For the sake of a better future, tackle a big project, such as advocating for the school bus fleet to be electrified, or the roof of the school—or church—to host solar panels, or multiple trees to be added to the campus. Big projects take time and commitment, but they have big dividends for the future and bring multiple opportunities to talk about caring for Creation.

Not by choice, 68 percent of Black Americans live within thirty miles of a coal-fired power plant. As a frontline community, they suffer greater ill health and shorter life expectancy as well as lower property values and fewer economic resources because of the predatory practices of the fossil fuel industry. Write or call your legislators to support renewable and non-polluting energy sources.

Whatever you do to care for God’s Creation and for justice is important and needed. But changing big systems is also crucial. Voting season is upon us. Vet your candidates for their commitments to addressing climate-change-related issues—especially justice for those most adversely affected.

When you are spring cleaning and realize you no longer need something, resist the temptation just to toss! Instead, take the time to find a place to donate. Your efforts avoid adding to landfills and to the resulting air, water, and land pollution and to the injustice suffered by people close to the landfill.

Put responsibility where it belongs. Some environmental actions are the obligation of us as individuals. Others are the onus of corporations, businesses, and governments. All of us are accountable for our actions and non-actions for the areas for which we have responsibility. Know the Top Twelve Actions for everyone.

When you talk to friends or family about climate-related issues, focus on solutions more than problems. Share what you are already doing and encourage your family and friends to do at least one more thing themselves for the planet and for justice.

Crys Zinkiewicz is from Nashville, TN (ancestral homeland of the Cherokee Tribe). She is on the Communications Team for the UM Creation Justice Movement. She is a United Methodist EarthKeeper, and part of the Tennessee-Western Kentucky Conference Creation Care Ministry Team.


Contributors

We are so thankful to have members of the United Methodist Creation Justice Movement contribute to our worship resources for this series. You can find a full list of contributors below:

Rev. Laura Baumgartner

  • Seattle, WA (ancestral homelands of the Duwamish and Coast Salish peoples)
  • United Methodist Creation Justice Movement
  • Elder in the Pacific Northwest Conference, serving Haller Lake UMC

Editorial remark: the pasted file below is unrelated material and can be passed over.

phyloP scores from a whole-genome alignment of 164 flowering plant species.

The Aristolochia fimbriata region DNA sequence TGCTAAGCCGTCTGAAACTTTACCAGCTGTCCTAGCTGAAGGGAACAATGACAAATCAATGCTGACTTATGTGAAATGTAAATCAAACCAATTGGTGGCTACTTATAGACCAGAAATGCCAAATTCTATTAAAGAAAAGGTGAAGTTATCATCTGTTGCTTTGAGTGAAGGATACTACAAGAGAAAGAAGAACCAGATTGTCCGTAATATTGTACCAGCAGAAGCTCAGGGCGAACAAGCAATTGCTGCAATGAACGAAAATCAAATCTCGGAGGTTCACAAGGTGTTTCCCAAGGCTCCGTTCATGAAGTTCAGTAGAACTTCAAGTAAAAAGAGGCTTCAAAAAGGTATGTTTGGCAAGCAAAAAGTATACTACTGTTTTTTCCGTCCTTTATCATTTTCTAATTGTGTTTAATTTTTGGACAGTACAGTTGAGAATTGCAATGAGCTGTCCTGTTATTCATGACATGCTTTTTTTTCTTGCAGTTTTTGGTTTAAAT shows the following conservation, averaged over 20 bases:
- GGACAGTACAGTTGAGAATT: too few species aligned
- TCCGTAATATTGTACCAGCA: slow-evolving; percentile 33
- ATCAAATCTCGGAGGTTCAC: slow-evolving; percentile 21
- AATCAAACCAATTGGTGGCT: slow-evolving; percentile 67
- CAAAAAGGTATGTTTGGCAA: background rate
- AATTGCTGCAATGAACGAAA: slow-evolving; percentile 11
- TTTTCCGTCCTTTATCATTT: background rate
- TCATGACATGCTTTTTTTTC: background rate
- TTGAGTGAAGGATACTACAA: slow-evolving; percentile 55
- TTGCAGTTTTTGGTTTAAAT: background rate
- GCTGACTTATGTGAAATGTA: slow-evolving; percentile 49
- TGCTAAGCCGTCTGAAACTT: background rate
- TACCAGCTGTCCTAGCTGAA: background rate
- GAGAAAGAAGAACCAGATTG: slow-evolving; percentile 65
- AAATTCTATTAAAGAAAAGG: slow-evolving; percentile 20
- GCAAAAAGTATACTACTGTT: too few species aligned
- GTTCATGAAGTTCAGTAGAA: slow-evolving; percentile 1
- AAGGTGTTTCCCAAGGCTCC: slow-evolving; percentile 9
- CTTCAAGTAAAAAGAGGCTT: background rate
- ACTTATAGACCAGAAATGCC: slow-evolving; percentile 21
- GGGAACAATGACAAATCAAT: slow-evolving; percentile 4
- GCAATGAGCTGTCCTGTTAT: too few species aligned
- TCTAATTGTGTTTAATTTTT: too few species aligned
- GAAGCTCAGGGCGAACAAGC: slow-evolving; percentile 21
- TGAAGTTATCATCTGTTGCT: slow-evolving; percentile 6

Rev. Laurie Bayen

  • Cotati, CA (ancestral homelands of the Southern Pomo and Coast Miwok peoples)
  • United Methodist Creation Justice Movement
  • Elder in the California-Nevada Annual Conference, serving Windsor Community UMC

Rev. Richenda Fairhurst

  • Ashland, Oregon (homeland of the Shasta and Takelma peoples)
  • United Methodist Creation Justice Movement
  • Climate Chaplain

Rev. Paul Mitchell

  • Walla Walla, WA (ancestral homelands of the Cayuse, Umatilla, Palus, and Walla Walla)
  • Senior Pastor at Pioneer United Methodist Church
  • United Methodist Creation Justice Movement, UM EarthKeeper
  • Elder in Full Connection in the Pacific Northwest Annual Conference

Carolyn Nichols

  • Maryland (ancestral lands of the Susquehannock and Piscataway peoples)
  • United Methodist Creation Justice Movement
  • Layperson, Epworth Chapel UMC in the Baltimore-Washington Conference

Rev. Fernando P. Sanchez

  • O’Donnell, TX (ancestral homeland of the Jumanos, Comanche, and Lipan Apache peoples)
  • United Methodist Creation Justice Movement
  • Elder in the Northwest Texas Conference, serving First UMC, O’Donnell

Rev. Kristina Sinks

  • Evanston, IL (ancestral homelands of the Potawatomi, Odawa (Ottawa) and Ojibwe Tribes)
  • United Methodist Creation Justice Movement
  • Provisional Deacon in the California-Nevada Annual Conference

Rev. Mark Terwilliger

  • York, PA (ancestral homelands of the Susquehannock peoples)
  • United Methodist Creation Justice Movement, UM EarthKeeper
  • Elder in the Susquehanna Annual Conference, serving Asbury York UMC

Rev. Nancy Victorin-Vangerud

  • Minneapolis, MN (ancestral homeland of the Dakota peoples)
  • United Methodist Creation Justice Movement, UM EarthKeeper
  • Retired Elder in the Minnesota Annual Conference

Crys Zinkiewicz

  • Nashville, TN (ancestral homeland of the Cherokee Tribe)
  • UM Creation Justice Movement, Communications Team, UM EarthKeeper
  • Tennessee-Western Kentucky Conference Creation Care Ministry Team

In This Series...


Second Sunday of Easter, Year B - Lectionary Planning Notes Third Sunday of Easter, Year B - Lectionary Planning Notes

Colors


  • White

In This Series...


Second Sunday of Easter, Year B - Lectionary Planning Notes Third Sunday of Easter, Year B - Lectionary Planning Notes